What digital methods can we use - and put into practice during the Hackathon - to "diagnose" these texts and prioritize them for "treatment" (ie, additional provenance research)?

  • IDENTIFY Red Flag Names and Words in each Text?
  • COUNT Red Flag Names and Words in each Text?
  • CHARACTERIZE each Text (number of words? sentiment? completeness v gaps? other features to be identified that may be useful)?
  • ANALYZE for patterns, links and networks?
  • CALCULATE probability that the provenance conceals a Nazi-era history that will prove problematic if investigated in detail
  • RANK according to urgency for further in-depth provenance research 

(Voyant-Tools Whitelist containing names: 
keywords-14ca7131716f24c62c6529fcc143bbd2  )

What might a successful result look like?

  • A list of 50 provenances from the DATASET ranked most likely to conceal looted art
  • A color-coded evaluation of each provenance (RED, ORANGE, GREEN) by likelihood of concealing looted art
  • Instructions how to analyze the provenances with the tools, functions or code to use  (for example, how to use Voyant-Tools to count all the Red Flag Names and inject the result back into the spreadsheet)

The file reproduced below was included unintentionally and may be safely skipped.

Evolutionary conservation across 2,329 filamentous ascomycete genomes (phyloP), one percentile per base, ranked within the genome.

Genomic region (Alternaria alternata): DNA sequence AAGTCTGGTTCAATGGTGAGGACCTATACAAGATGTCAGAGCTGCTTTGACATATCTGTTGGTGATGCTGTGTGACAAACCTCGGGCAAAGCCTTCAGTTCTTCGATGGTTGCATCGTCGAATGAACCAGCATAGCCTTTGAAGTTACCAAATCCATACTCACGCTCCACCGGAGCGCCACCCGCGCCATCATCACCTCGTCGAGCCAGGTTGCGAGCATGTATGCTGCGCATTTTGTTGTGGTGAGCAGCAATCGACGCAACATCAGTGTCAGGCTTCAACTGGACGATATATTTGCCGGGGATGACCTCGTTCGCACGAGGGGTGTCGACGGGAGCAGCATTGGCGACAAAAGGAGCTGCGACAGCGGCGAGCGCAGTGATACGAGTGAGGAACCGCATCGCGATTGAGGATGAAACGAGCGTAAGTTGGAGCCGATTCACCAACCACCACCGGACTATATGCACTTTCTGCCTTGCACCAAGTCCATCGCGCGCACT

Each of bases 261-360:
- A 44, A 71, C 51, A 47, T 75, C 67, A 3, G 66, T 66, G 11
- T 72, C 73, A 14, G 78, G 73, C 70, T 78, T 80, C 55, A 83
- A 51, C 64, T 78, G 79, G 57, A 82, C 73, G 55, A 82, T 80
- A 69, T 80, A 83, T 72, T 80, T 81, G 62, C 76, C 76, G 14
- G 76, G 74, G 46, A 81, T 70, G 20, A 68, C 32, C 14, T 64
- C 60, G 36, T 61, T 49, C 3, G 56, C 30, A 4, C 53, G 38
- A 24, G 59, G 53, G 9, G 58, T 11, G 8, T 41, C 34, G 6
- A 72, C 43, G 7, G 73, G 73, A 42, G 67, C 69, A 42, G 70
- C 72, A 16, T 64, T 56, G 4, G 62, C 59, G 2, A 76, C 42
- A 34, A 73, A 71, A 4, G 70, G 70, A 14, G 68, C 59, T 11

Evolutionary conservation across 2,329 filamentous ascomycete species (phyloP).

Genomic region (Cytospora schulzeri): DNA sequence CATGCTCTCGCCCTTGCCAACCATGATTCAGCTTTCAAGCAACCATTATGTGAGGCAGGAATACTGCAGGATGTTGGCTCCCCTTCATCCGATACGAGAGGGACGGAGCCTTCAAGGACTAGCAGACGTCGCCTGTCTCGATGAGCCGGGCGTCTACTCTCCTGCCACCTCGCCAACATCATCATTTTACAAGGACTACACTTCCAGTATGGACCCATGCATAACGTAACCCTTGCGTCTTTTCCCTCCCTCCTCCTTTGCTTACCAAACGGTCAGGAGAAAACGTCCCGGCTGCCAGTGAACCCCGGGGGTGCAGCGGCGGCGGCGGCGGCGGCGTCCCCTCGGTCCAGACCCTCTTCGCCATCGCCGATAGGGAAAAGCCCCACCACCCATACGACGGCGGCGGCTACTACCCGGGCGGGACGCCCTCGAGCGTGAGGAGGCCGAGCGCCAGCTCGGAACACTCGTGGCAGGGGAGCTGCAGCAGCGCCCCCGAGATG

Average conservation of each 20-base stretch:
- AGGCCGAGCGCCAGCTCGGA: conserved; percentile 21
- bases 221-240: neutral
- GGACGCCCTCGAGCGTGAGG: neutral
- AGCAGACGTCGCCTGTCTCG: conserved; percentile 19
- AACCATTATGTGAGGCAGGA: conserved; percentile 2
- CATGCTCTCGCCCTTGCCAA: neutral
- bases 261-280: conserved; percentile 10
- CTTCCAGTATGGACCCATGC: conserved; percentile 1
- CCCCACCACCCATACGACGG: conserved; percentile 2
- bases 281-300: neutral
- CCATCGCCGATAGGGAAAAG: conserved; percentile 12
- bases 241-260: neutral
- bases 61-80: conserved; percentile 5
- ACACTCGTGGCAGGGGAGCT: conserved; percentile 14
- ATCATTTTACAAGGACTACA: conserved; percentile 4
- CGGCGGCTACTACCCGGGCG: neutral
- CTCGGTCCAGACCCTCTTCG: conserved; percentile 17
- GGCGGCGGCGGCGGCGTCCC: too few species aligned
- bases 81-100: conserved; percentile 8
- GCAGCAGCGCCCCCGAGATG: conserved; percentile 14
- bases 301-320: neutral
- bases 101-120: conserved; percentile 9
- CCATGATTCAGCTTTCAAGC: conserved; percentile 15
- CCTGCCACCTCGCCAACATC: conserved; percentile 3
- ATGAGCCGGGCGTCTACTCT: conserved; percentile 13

• Ideas for going further....

Triage: "assignment of degrees of urgency to wounds or illnesses to decide the order of treatment of a large number of patients or casualties."

Link to Glamhack2020 project for participants

Help us to test and improve and test and improve the code!

Link to Code on Github

Issues to resolve:
- While the word list counts and general name extraction seem to work pretty well, reconciliation with the list of 1000 Red Flag Names still needs work. To test: A tighter tolerance combined with a more complete listing of alias might help.
- The extraction of transaction years after 1900 gives interesting though incomplete indicators. The decision to exclude dates in parentheses (as they are sometimes biographical dates and not transaction dates) needs to be reviewed and refined. 
(note: The texts are from multiple sources applying multiple formats and deliberately entered exactly as is)

Results RAW (with uncorrected errors for analysis)